Dec. 9 (UPI) -- Many older people undergoing treatment in hospital cardiac intensive care units have other health problems, take multiple medications for these conditions and may be frail or have cognitive impairment.
The American Heart Association, in a scientific statement published Monday in the journal Circulation, is urging clinicians to "treat the whole patient" when providing care to these patients.
The statement offers guidance on the management of common geriatric conditions such as frailty and cognitive impairment in patients undergoing treatment for a variety of heart conditions, including heart attack, heart failure and pulmonary embolism.
It notes that many other health problems plaguing older people may inadvertently worsen while in the cardiac ICU.
"Treating the whole patient -- considering their entire health profile, rather than focusing only on their acute cardiovascular event -- is essential for achieving the best possible outcomes among geriatric patients with acute cardiovascular disease," Abdulla A. Damluji, chair of the writing group for the statement and interventional cardiologist at the Inova Heart and Vascular Institute, Falls Church, Va., said in an AHA press release. "Strategies to achieve a wholistic care approach for each patient remains an important goal."
The statement emphasizes that caring for older adults in cardiac ICUs is "markedly different" than caring for younger patients.
Older adults admitted to the cardiac ICU take an average of 12 prescription medications, per AHA data, raising the risk of side effects and drug interactions when they are in the hospital. These patients, the statement advises, may benefit by having some of their medications discontinued while in the ICU, if possible.
Older patients may also experience emotionally and physically disorienting scenarios while in ICU -- bright lights, excessive noise, new medications, dietary changes, sleep disruptions -- that may exacerbate pre-existing problems, such as dementia.
"For vulnerable older adults who may already be experiencing cognitive decline, the environment in the cardiac intensive care unit may deplete already limited coping skills," Damluji said.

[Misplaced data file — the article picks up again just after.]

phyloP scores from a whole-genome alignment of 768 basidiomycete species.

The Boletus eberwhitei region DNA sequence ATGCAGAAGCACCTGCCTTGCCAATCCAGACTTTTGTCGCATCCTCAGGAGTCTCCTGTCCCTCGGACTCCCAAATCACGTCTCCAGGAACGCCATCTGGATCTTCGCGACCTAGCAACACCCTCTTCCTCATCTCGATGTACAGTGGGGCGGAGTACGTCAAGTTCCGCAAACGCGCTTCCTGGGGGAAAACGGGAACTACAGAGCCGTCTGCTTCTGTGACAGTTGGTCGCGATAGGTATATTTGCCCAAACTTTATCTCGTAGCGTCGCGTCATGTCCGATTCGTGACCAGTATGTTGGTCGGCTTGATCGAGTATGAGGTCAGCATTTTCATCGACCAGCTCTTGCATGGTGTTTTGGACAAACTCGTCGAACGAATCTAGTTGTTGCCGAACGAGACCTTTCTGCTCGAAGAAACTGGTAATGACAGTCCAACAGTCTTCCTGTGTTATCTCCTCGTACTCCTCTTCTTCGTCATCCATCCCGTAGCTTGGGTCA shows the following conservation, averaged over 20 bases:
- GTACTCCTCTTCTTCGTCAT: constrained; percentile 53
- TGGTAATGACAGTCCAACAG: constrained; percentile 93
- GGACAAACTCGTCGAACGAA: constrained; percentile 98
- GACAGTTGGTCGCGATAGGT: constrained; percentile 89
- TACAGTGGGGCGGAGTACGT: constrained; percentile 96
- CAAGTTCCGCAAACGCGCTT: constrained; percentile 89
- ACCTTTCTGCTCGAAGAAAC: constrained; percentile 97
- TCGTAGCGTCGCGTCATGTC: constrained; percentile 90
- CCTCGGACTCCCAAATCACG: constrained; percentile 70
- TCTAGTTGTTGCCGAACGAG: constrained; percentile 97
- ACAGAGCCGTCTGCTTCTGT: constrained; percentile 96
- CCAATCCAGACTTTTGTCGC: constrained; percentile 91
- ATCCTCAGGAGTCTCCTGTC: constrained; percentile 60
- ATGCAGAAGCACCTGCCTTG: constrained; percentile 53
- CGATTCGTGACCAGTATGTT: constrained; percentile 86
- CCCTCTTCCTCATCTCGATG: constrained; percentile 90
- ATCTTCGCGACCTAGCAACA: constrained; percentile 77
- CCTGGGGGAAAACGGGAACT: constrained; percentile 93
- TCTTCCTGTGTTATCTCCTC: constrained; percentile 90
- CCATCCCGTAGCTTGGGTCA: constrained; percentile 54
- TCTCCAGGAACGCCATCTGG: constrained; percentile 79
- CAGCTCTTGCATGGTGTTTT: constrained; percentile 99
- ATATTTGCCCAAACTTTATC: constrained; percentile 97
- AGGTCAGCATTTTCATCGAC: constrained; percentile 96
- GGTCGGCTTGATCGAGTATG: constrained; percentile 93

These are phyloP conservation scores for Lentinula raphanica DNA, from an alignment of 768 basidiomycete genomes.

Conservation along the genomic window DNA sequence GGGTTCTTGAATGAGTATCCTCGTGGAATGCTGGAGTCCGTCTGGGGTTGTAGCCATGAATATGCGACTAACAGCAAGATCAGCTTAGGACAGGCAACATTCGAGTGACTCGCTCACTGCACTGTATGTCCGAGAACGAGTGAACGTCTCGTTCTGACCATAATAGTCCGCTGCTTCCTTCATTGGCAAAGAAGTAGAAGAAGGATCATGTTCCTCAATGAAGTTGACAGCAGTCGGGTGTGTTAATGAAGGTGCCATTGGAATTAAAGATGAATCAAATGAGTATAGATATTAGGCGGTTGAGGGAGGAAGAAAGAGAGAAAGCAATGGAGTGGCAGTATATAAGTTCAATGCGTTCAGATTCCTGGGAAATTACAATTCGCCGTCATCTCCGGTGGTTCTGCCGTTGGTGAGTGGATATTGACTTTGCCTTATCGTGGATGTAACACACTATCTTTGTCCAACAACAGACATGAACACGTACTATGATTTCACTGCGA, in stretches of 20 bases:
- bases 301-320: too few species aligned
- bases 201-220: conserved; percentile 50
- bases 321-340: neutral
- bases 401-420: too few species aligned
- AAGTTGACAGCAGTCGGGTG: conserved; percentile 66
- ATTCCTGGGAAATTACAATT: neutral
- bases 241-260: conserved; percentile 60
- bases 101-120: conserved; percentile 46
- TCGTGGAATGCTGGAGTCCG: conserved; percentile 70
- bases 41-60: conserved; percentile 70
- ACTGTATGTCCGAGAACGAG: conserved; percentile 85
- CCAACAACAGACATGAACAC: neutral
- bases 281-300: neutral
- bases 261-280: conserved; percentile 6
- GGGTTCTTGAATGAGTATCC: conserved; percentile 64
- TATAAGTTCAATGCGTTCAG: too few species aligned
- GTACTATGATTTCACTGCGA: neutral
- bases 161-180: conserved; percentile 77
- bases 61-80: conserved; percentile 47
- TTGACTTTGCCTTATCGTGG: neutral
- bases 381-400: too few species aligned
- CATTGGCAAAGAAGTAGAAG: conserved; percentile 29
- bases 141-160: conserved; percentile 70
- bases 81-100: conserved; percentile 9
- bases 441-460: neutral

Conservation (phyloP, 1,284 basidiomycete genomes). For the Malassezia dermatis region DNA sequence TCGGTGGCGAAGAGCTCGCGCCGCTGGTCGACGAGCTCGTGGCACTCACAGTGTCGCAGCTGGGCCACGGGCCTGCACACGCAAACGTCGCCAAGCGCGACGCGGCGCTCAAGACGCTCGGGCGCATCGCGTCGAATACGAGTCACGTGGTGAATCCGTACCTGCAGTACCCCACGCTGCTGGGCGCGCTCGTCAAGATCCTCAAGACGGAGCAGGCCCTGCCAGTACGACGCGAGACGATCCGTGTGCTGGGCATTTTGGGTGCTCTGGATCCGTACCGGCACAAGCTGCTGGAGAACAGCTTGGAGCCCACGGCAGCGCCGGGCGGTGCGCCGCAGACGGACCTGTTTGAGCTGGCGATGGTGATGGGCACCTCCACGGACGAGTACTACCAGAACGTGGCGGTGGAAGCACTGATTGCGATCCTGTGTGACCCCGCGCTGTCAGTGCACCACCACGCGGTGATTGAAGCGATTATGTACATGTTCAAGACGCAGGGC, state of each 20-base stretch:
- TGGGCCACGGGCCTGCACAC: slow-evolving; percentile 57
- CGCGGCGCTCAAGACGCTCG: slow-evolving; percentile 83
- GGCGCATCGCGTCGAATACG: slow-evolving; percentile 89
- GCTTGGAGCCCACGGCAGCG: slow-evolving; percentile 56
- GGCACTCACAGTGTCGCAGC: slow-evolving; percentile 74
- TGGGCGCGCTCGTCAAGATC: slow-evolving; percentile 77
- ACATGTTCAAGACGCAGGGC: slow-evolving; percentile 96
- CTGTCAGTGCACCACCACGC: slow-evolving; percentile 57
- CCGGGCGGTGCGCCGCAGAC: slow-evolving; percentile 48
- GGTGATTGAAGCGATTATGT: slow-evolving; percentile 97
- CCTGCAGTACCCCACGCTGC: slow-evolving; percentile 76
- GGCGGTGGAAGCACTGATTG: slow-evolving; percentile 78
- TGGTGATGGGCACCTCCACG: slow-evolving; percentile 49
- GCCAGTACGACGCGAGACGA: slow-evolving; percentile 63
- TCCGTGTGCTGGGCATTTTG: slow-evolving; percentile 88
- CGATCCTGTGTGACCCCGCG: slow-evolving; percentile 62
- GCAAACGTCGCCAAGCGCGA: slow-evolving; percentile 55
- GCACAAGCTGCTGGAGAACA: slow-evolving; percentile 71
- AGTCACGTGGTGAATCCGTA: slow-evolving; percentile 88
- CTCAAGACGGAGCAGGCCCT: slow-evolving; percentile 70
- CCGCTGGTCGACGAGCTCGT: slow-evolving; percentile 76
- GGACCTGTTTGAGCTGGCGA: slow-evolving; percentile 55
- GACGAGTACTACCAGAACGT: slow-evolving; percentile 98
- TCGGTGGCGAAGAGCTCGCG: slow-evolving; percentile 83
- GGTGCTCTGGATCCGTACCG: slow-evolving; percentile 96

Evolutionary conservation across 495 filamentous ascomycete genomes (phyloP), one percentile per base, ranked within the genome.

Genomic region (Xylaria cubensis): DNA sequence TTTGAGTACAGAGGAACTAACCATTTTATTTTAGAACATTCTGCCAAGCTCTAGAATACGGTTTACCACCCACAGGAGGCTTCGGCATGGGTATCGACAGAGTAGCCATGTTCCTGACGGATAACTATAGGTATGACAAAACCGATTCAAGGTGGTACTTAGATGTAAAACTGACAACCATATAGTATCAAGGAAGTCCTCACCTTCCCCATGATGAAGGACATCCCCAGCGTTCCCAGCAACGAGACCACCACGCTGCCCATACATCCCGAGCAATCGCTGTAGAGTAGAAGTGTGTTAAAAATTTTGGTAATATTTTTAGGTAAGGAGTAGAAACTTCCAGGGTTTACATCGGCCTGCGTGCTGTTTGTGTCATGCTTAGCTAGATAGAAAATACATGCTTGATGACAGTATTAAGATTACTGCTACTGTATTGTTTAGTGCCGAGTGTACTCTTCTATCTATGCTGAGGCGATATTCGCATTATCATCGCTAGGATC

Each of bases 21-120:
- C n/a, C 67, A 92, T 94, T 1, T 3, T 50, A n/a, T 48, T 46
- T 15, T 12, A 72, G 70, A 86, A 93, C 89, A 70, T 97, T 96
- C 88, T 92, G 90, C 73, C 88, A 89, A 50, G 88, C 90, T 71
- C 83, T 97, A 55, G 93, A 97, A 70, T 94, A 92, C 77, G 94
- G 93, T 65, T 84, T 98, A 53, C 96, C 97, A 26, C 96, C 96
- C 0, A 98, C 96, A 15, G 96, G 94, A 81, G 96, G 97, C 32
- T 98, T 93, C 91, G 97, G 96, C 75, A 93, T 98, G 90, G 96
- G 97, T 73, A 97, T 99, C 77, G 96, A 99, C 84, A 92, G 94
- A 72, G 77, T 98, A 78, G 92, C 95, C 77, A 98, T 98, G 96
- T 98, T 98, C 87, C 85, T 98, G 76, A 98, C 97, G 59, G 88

The ICU may induce delirium, a state of acute confusion. Delirium is common in older hospitalized people receiving treatment for a critical illness, and it may increase risk for death.
"Reducing the level of sedation used in older patients may help mitigate delirium," Damluji noted.
Extended bedrest, while necessary in some cases, can also be detrimental to patients of all ages. For older, critically ill people, who are often frail, it can significantly worsen weakness and mobility issues.
According to AHA, further deterioration in muscle strength and bone density often occurs after prolonged bedrest, which can also increase risk for falling when people are ready to move around.
Encouraging appropriate physical movement may result in less weakness, an improved ability to walk and less time in the cardiac ICU, the organization said.
Damluji said there has been an emphasis in recent years to integrate geriatric conditions into standard care but "implementation is slow."
"Strategies to achieve a wholistic care approach for each patient remains an important goal to improve care of older patients in the cardiac intensive care unit," he said.